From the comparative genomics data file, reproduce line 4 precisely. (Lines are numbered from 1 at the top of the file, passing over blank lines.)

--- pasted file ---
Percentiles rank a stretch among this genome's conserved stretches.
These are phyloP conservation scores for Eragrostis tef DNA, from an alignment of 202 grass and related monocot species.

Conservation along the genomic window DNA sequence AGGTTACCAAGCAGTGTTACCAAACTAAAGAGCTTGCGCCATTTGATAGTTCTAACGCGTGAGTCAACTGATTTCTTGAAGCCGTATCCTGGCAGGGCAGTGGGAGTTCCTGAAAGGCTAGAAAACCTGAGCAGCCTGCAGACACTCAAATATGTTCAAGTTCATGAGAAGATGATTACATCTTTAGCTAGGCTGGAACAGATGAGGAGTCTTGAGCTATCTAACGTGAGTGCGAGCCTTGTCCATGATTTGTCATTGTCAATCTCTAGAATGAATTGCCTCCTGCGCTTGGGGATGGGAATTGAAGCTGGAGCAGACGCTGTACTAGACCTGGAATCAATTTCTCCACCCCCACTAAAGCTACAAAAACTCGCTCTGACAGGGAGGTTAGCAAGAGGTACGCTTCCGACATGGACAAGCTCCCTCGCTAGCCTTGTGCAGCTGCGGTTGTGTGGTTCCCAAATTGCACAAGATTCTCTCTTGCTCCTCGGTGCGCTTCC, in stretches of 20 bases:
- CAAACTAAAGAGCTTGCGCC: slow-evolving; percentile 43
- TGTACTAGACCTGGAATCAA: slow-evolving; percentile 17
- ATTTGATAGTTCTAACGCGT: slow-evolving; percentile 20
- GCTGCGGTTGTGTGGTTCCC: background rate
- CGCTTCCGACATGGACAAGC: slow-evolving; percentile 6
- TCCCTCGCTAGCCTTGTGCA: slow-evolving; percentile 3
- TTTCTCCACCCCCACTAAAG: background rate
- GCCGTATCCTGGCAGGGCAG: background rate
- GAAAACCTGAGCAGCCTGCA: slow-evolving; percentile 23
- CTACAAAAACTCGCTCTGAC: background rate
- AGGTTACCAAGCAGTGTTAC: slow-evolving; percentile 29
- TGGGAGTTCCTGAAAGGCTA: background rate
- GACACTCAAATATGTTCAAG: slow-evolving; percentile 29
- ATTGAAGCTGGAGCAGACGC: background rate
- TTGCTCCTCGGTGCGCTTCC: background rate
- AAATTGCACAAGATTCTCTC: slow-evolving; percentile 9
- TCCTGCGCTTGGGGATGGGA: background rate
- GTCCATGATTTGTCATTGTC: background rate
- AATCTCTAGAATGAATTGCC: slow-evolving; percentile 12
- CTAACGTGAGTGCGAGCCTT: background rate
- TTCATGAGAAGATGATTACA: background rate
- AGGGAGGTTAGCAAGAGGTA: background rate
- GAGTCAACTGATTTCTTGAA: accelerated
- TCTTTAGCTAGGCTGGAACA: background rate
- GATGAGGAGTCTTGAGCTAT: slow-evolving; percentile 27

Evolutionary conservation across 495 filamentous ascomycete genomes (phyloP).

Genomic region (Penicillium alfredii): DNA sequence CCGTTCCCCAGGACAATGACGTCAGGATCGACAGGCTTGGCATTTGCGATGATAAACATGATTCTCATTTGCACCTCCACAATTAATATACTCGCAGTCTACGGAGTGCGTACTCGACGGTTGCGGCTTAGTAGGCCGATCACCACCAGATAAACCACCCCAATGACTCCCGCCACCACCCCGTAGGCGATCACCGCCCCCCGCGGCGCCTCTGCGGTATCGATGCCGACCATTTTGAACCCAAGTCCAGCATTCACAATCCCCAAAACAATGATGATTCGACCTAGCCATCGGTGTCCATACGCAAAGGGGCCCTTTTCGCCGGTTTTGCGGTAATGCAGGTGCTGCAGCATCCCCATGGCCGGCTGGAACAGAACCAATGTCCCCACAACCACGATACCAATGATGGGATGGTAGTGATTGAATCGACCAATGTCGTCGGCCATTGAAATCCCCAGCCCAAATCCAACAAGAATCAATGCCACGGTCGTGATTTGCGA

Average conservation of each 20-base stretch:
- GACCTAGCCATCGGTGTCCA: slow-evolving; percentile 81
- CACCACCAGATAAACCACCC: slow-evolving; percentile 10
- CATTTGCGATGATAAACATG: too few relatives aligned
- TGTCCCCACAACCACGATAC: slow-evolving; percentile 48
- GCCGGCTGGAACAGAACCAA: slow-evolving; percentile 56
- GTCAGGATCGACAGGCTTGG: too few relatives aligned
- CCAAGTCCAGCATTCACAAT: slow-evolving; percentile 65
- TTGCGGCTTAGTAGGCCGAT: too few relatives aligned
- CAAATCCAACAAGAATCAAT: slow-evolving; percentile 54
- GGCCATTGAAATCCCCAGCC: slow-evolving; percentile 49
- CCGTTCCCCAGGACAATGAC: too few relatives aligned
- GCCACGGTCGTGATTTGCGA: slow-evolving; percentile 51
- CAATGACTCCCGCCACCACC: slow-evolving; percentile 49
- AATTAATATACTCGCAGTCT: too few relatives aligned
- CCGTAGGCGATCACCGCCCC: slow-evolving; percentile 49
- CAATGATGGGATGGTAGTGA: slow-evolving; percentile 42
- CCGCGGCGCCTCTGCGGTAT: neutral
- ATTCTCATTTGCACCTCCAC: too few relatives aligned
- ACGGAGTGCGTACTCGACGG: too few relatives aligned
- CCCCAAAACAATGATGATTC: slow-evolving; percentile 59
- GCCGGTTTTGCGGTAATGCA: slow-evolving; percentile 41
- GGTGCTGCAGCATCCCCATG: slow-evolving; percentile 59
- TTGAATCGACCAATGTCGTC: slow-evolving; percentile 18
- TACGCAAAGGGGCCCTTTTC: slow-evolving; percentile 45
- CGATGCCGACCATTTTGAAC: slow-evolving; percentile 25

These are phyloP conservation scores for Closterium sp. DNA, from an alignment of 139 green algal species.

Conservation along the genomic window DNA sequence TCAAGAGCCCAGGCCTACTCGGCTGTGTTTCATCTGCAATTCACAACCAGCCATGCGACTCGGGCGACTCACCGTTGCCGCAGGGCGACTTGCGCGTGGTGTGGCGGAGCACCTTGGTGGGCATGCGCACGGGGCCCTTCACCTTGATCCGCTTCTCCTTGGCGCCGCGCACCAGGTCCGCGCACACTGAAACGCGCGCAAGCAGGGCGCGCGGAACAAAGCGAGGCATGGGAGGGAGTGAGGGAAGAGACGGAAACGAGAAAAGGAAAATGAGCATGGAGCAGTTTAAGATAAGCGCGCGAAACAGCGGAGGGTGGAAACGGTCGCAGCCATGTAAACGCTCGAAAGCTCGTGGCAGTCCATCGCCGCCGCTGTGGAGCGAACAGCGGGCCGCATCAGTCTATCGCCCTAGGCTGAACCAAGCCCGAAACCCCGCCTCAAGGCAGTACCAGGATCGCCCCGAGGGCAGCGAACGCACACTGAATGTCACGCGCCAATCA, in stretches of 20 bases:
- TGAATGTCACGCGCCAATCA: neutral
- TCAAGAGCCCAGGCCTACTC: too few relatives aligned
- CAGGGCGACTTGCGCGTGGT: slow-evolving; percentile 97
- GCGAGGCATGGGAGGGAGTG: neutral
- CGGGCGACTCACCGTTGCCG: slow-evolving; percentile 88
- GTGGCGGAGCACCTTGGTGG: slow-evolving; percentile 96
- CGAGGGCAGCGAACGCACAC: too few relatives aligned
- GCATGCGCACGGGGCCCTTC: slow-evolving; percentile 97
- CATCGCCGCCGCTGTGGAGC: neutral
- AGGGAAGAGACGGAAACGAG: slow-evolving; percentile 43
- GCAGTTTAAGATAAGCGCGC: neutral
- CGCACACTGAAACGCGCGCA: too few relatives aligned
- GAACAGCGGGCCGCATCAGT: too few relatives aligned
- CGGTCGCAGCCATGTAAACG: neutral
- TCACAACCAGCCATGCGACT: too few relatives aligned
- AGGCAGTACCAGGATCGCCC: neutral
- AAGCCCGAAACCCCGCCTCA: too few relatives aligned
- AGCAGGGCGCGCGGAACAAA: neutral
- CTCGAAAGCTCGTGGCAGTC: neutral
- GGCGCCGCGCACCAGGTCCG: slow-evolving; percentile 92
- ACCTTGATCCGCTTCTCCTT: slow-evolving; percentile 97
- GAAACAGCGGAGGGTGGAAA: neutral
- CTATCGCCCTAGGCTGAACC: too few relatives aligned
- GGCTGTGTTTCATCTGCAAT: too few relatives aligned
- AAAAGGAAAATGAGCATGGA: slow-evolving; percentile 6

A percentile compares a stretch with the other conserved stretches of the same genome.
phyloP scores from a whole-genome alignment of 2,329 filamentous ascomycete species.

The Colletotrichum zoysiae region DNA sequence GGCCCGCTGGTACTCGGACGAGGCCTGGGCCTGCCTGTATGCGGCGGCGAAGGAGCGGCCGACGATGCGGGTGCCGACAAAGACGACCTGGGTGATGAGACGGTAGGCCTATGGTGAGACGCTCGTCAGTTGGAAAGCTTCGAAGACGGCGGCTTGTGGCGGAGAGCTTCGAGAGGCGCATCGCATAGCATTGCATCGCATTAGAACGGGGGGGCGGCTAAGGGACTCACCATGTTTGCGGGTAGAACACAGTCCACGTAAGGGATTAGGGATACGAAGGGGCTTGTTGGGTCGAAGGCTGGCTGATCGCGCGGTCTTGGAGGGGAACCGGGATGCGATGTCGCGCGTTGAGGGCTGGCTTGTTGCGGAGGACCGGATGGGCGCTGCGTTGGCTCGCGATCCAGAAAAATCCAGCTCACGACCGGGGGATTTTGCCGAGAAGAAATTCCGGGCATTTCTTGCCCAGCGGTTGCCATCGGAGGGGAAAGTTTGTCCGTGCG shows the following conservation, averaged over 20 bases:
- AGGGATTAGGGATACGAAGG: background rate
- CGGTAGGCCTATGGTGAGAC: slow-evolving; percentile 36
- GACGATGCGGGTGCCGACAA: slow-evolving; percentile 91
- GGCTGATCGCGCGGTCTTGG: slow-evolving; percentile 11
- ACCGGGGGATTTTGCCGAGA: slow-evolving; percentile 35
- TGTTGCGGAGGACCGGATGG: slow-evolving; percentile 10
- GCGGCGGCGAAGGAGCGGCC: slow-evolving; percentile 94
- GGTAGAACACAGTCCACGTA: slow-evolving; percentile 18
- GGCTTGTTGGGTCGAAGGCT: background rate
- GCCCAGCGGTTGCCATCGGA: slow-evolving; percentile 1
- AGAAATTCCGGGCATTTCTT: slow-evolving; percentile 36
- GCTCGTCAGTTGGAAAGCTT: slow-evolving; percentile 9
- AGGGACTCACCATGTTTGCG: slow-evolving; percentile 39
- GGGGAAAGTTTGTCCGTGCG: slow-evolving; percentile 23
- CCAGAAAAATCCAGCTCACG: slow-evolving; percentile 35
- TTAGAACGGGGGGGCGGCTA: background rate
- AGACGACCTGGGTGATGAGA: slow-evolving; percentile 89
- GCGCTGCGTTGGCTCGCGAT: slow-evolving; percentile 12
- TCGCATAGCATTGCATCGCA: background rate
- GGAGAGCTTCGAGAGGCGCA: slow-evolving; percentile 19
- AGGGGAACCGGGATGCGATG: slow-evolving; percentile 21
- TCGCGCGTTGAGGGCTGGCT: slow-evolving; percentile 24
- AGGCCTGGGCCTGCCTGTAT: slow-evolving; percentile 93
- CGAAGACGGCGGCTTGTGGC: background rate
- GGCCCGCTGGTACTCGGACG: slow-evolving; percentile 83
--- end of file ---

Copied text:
- CAAACTAAAGAGCTTGCGCC: slow-evolving; percentile 43